During orientation to working in the hospital as a third year medical student, a faculty member gave us some advice:
Wear your raincoat.
Similar to “have a thick skin” advice, he said a lot would be thrown at us and we should let it roll off us
He then told a story about a surgeon literally throwing a scalpel at a student, and assured us things were not nearly so bad anymore. That was meant to be reassuring
The raincoat advice didn’t sit well with me intuitively. I’ve always been a very sensitive, highly emotional person who makes sense of life by talking through pretty much everything.
But the hospital was totally foreign. I was really scared, and so I took his advice.
I tried letting all the upsetting stuff roll off me. I avoided talking about how the chaotic, hierarchical, heartbreaking world of the hospital made me feel. I stopped even acknowledging to myself how it made me feel.
But at the end of that year, the fundamental flaw of the raincoat became clear
My raincoat was like a cheap poncho. Sure, it kept the rain off me. But I was trapped inside, and my sweat had nowhere to go. Inside my raincoat, I was wet, cold, and in desperate need of air
Once the raincoat came off (ie the year ended, and my boyfriend and I went to Venice and got engaged, which was wonderful) it became apparent that I really wasn’t doing well.
I didn’t feel like myself. I felt shrunken and knotted and lost. My doctors said I was depressed.
I was lucky to find (and have affordable access to) a kind, funny, brilliant therapist. We spent a lot of time talking about raincoats, thick skin, armor, and how those terms didn’t really work for me.
We set out to find a different metaphor for me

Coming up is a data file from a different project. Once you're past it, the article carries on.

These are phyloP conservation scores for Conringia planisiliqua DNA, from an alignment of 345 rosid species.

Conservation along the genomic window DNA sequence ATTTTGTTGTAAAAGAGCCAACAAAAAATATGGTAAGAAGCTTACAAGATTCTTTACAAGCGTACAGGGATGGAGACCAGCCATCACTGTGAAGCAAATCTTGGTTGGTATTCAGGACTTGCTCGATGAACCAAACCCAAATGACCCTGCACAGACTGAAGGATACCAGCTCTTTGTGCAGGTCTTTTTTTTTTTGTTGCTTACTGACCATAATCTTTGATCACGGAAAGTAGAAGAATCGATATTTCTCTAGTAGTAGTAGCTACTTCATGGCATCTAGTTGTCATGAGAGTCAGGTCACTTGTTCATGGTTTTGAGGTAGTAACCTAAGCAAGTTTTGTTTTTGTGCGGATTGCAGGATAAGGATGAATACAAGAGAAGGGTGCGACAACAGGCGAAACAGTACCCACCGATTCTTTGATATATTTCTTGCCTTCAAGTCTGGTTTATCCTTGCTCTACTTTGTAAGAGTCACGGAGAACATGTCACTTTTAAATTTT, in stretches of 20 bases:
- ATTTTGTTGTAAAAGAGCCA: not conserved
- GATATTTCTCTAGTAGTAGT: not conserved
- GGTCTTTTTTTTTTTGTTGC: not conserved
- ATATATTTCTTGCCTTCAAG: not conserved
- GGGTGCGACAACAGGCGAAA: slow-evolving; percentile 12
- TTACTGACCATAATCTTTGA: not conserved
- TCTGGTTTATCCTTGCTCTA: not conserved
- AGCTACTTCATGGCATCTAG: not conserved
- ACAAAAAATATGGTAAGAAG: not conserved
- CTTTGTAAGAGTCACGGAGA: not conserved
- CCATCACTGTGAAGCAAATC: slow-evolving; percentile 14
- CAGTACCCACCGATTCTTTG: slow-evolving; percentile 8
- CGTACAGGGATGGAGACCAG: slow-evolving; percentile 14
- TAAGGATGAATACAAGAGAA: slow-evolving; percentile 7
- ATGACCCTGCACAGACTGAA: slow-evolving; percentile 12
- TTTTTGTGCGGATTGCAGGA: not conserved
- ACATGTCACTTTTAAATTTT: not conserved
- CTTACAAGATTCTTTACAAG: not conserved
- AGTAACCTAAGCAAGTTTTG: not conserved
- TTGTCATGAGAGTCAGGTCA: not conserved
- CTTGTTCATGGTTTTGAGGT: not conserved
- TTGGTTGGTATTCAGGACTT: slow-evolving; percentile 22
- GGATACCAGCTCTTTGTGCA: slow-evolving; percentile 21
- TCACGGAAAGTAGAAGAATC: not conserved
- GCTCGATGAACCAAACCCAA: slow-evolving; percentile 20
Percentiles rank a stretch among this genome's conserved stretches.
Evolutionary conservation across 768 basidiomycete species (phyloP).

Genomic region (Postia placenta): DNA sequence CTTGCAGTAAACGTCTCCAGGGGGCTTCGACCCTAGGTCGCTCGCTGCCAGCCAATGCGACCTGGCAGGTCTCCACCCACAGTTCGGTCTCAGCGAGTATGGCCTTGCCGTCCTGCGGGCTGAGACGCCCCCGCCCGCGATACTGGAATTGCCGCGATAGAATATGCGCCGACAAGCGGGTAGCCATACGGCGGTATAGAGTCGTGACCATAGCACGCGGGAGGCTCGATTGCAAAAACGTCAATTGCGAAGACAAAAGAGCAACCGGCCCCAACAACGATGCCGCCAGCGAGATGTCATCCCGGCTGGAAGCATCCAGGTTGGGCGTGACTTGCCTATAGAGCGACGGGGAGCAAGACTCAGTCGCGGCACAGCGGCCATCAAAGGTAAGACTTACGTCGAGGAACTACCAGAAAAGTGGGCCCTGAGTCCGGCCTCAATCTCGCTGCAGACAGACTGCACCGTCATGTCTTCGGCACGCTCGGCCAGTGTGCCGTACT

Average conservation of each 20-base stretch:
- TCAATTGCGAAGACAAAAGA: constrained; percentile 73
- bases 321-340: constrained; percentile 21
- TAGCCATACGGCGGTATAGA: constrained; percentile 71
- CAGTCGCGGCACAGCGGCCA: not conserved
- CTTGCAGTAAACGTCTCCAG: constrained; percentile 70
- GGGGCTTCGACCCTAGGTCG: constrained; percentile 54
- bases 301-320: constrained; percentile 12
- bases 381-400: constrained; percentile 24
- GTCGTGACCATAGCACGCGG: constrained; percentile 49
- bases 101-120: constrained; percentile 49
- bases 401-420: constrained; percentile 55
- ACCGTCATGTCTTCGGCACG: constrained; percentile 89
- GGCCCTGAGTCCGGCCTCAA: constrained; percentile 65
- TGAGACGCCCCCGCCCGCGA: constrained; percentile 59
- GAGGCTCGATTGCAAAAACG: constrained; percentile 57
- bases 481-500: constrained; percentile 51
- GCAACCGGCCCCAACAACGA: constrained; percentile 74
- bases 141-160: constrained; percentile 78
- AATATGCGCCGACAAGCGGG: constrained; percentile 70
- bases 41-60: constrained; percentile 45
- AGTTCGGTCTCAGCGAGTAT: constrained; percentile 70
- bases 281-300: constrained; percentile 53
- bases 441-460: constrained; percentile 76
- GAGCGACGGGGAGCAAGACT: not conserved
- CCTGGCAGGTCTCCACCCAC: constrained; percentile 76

I spent a lot of time walking along the Charles River during that time. On my walks, I loved watching the trees, especially the weeping willows. Their trunks were so sturdy, but their branches danced freely in the wind. With each season, they changed.
I heard on some podcast about how trees look so independent, but really their roots form extensive networks with other trees and so many other organisms under ground. They are deeply interconnected and interdependent. They stand tell, but are rooted in their relationships
Those willow trees became my metaphor for strength and flexibility. I try to imagine myself as a tree with a strong core, rooted in my deep values and loving relationships. But I am not rigid. Like the leaves, I feel and move in response to rain and wind.
I can be responsive to the world around me—the heartache, the small insults, the daily frustrations, the surprise joys—and not fall over, because my core is firmly rooted.
Today, I was back in Boston, visiting my beloved in-laws. We walked along the Charles River. I was so happy to see those familiar willows. I asked my mother in law to take my picture. I told her the willows were very special to me.
You can follow @colleenmfarrell.
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